Influence of human skin specimens consisting of different skin layers on the result of in vitro permeation experiments.

Publication Type:

Journal Article

Source:

Skin Pharmacology and Physiology, Volume 21, Issue 2, p.81-8 (2008)

Keywords:

Administration, Topical, Anti-Inflammatory Agents, Chromatography, High Pressure Liquid, Diffusion, Epidermis, Female, Flufenamic Acid, Humans, Models, Biological, Permeability, Pharmaceutical Vehicles, Skin, Solubility, Specimen Handling

Abstract:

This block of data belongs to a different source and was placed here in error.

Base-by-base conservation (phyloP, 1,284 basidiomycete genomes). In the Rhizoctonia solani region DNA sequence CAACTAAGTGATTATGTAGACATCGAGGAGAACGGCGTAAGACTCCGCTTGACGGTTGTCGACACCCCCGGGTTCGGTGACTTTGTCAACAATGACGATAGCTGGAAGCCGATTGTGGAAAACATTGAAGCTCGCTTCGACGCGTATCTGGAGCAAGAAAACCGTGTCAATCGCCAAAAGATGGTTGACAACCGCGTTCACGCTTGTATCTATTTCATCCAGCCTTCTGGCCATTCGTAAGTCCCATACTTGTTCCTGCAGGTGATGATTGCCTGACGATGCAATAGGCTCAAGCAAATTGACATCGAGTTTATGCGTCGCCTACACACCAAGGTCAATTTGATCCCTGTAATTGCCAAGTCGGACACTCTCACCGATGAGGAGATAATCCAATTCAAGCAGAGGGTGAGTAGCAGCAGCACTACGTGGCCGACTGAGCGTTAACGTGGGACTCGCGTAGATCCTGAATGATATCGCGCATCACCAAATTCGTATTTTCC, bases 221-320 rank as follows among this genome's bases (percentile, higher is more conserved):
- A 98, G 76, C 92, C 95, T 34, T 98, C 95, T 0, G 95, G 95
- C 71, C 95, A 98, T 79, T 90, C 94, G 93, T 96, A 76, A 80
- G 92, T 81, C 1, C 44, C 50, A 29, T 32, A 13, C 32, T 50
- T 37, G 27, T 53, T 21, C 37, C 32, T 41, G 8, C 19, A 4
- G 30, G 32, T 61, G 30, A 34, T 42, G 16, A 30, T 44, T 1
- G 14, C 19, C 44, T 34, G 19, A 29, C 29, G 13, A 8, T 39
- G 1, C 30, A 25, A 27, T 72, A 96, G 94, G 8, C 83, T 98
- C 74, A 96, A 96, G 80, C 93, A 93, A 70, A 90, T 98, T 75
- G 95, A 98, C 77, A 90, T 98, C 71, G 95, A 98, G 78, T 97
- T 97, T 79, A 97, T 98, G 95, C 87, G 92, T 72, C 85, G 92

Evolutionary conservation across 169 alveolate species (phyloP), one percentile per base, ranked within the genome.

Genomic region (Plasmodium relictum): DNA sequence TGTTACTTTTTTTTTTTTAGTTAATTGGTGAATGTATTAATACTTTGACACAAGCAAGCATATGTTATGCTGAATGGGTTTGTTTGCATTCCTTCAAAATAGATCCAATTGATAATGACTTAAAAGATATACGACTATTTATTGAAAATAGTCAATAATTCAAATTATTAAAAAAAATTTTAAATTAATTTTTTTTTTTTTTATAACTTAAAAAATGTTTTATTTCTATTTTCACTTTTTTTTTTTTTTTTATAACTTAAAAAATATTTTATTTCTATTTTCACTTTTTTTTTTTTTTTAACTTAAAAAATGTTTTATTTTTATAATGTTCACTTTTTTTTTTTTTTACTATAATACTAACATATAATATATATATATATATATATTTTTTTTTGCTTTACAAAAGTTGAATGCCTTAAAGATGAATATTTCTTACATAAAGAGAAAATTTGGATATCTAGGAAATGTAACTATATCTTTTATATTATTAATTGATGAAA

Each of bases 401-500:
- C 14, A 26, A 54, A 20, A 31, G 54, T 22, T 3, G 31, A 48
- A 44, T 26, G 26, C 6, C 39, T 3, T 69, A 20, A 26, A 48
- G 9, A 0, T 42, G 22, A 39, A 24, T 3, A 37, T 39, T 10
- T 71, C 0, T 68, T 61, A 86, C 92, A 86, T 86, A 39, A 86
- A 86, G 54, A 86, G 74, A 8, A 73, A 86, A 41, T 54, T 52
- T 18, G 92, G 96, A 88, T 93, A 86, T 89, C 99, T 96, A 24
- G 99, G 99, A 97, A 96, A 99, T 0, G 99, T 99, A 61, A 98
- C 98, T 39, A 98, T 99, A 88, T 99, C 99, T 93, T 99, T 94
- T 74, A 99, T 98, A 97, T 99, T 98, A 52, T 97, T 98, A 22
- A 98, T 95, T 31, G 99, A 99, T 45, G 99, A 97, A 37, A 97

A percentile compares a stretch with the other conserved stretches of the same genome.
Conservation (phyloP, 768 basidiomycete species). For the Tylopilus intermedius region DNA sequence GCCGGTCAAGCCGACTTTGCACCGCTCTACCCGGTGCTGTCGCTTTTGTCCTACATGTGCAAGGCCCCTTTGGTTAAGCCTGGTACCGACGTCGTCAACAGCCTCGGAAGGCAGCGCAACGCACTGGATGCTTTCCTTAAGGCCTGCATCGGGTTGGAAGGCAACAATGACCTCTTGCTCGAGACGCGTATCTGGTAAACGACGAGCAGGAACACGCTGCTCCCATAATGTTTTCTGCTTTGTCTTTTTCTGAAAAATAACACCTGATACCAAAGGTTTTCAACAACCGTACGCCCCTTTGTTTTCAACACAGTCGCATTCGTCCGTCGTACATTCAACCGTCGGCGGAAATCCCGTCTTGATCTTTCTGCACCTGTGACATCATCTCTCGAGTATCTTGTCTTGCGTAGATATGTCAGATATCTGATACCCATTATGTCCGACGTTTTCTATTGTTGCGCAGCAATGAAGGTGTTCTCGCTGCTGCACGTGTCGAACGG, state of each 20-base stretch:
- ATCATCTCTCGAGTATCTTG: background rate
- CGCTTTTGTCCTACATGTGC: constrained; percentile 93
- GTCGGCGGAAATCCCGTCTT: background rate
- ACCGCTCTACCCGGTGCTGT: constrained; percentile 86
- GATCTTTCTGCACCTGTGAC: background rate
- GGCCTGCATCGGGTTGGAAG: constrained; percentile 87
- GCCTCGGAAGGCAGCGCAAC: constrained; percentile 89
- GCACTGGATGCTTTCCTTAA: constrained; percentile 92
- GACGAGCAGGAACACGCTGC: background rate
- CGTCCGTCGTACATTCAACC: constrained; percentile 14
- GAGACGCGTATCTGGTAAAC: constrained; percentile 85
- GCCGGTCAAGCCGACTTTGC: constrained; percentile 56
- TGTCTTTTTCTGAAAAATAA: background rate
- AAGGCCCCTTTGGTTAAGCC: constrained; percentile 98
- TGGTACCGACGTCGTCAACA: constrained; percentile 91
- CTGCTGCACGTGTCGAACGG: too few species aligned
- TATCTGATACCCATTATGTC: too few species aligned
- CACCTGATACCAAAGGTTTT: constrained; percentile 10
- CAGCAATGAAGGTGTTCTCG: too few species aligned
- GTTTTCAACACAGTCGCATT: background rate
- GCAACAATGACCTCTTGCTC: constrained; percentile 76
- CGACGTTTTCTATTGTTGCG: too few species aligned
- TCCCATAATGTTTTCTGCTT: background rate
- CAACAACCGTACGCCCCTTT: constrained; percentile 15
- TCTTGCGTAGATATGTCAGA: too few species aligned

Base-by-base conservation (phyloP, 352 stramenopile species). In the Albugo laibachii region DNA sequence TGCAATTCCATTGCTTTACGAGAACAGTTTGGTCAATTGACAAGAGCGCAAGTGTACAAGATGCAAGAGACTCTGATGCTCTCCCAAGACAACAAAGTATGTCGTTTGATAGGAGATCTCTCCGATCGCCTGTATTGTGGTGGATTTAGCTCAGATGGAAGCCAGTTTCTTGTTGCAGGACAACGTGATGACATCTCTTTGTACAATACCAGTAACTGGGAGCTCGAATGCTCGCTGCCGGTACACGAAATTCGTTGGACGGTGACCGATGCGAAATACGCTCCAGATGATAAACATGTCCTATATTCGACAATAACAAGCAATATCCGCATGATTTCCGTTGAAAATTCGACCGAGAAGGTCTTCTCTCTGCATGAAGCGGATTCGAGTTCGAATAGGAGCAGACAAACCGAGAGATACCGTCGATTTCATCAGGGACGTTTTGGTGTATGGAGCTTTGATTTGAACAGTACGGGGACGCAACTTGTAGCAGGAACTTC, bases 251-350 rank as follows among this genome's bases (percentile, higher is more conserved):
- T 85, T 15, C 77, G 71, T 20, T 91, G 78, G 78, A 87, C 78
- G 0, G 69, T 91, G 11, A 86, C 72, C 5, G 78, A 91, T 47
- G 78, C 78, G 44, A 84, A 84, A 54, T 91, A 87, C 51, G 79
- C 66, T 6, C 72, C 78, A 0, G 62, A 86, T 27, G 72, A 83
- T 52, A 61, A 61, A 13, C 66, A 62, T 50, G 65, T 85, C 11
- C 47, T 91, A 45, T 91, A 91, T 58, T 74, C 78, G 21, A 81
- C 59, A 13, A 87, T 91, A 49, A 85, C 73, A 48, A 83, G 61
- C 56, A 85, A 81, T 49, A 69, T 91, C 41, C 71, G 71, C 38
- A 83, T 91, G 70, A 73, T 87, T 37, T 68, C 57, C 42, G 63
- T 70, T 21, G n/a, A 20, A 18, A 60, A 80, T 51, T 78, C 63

The literature exhibits high variation in results from drug permeation experiments across human skin. Our purpose was to investigate the influence of human skin specimens, consisting of different skin layers and resulting from different skin preparation techniques, on the in vitro permeation of a model drug, i.e. flufenamic acid (FFA). FFA permeation across human (1) trypsin-isolated stratum corneum, (2) heat-separated epidermis and (3) dermis, (4) dermatomized skin and (5) full-thickness skin (FTS) from either a hydrophilic or lipophilic donor was investigated in Franz-type diffusion cells. Cumulative permeated drug amounts were plotted versus time, and a fit to Fick's 2nd law of diffusion was performed. Since performing skin diffusion experiments in the laboratory is time consuming and expensive, especially when using FTS, we also investigated the possibility of calculating the resistances of composite skin layers from the diffusion resistances of the individual skin layers. Due to short lag time, practical handling and economic preparation, heat-separated epidermis appears to be superior in human skin in vitro permeation experiments compared to separated stratumcorneum sheets, dermatomized skin and FTS. Furthermore, we found a good correlation between calculated and experimental resistances which underlines that calculation of the total diffusion resistance of composed skin preparations from resistances of individual skin layers is legitimate and useful. Considering our findings, improved interpretation of literature data and more consistent results for future permeation experiments are possible.

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